"If I'm talking too much just tell me. I know you expected to get some studying done," he said.

"Yeah. Maybe we should do a little."

I was inclined to think about him, to speculate on what interested him, how smart he was to skip those courses and, yeah, I'll admit it, what it was that made him so special in the sack. I didn't know if he was looking at me, but history indicates he would be stealing glances so I dug into my work.

I glanced at him a few times and smiled in case he looked up at the same time. He was just reading. He took no notes. In fact, he didn't seem to even have a notebook or pen. Maybe it was in the missing pocket protector.

Two of my subjects went very smoothly. The third was a problem. I still didn't get why we were doing it. I could sort of keep up with how to do it, but I never understood why, and that muddied up my understanding of each thing I learned. I threw down my pencil in disgust.

He looked up. "Problem?"

"I just don't understand this damn accounting. I never got why we always do two entries. That makes it tough to know what entry goes where, because I don't know why I'm doing it."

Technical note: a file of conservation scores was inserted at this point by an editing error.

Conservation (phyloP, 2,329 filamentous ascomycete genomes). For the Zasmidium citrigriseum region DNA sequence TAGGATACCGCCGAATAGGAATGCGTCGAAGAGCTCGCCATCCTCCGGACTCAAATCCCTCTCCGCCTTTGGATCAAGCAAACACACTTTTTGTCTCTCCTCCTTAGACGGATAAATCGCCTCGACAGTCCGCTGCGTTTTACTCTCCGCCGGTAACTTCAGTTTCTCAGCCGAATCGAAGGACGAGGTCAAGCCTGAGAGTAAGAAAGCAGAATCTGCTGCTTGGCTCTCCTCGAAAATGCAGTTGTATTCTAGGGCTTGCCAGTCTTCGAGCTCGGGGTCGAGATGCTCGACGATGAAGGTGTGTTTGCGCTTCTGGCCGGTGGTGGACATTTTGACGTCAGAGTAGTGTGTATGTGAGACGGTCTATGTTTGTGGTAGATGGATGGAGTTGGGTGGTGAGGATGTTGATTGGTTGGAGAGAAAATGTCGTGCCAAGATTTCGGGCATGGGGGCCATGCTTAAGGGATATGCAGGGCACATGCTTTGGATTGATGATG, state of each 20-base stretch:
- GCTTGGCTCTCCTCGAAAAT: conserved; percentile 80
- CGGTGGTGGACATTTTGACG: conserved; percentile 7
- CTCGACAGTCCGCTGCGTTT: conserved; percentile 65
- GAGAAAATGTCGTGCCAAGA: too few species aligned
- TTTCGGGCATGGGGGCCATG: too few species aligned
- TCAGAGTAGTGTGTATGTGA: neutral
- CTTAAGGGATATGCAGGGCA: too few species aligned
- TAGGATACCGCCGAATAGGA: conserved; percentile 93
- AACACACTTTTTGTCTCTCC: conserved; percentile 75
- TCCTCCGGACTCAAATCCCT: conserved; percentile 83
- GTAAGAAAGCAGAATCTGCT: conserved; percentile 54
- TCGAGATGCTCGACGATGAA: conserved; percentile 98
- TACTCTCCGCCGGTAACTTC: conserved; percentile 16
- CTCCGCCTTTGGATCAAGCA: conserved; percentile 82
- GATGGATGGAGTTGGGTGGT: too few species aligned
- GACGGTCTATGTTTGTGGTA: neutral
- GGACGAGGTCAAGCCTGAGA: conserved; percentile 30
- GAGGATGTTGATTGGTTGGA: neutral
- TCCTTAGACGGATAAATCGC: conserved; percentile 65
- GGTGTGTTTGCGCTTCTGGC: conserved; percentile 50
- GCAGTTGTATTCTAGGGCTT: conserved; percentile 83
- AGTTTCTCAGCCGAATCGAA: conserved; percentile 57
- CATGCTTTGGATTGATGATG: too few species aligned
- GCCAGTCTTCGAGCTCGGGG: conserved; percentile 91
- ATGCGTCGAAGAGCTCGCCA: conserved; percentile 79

He reached into his pocket. "I'm sorry. I seem not to have brought enough money with me. Could you loan me a buck?"

He had the most annoying ability to change the subject.

"Are you good for it?"

He smiled. It was a nice smile. "You can track me down if I don't pay up."

I handed him a dollar.

"What's your financial situation now that you've loaned me a dollar?"


"Are you any better off? Worse off? The same?"

"I'm out a buck."

"Let's look at the entries. You have one dollar less in cash, but you also have a one dollar entry in your Loans Outstanding account. So one asset was credited because it was decreased - cash. But the other asset, Loans Outstanding, was debited by the same amount.

"There hasn't been any change in your financial situation except to the extent that cash may be a better quality asset than a loan.

"If all you did was a single entry for the reduction in cash, you'd have no way to know it didn't affect your financial position at all, and you wouldn't have any record that I owed you the money.

"With other types of transactions you may be making two entries that allow you to keep track of profit and loss at the same time you maintain your assets. The idea of the whole thing is that, in some way, the fact that assets equal liabilities plus owners' equity allows you a complete picture of your profit and loss at the same time you know all your assets and what you owe."

I guess he recognized the quizzical look on my face.

"Do you know any algebra?" he asked.

"Yes. I remember some."

"Do you remember that if you do the exact same thing to both sides of an equation, you don't change its validity?"


"6 = 3y. If you divide each side of the equation by three you get six over three is two equals three over three, that's one, times y. So the new equation is 2 = y.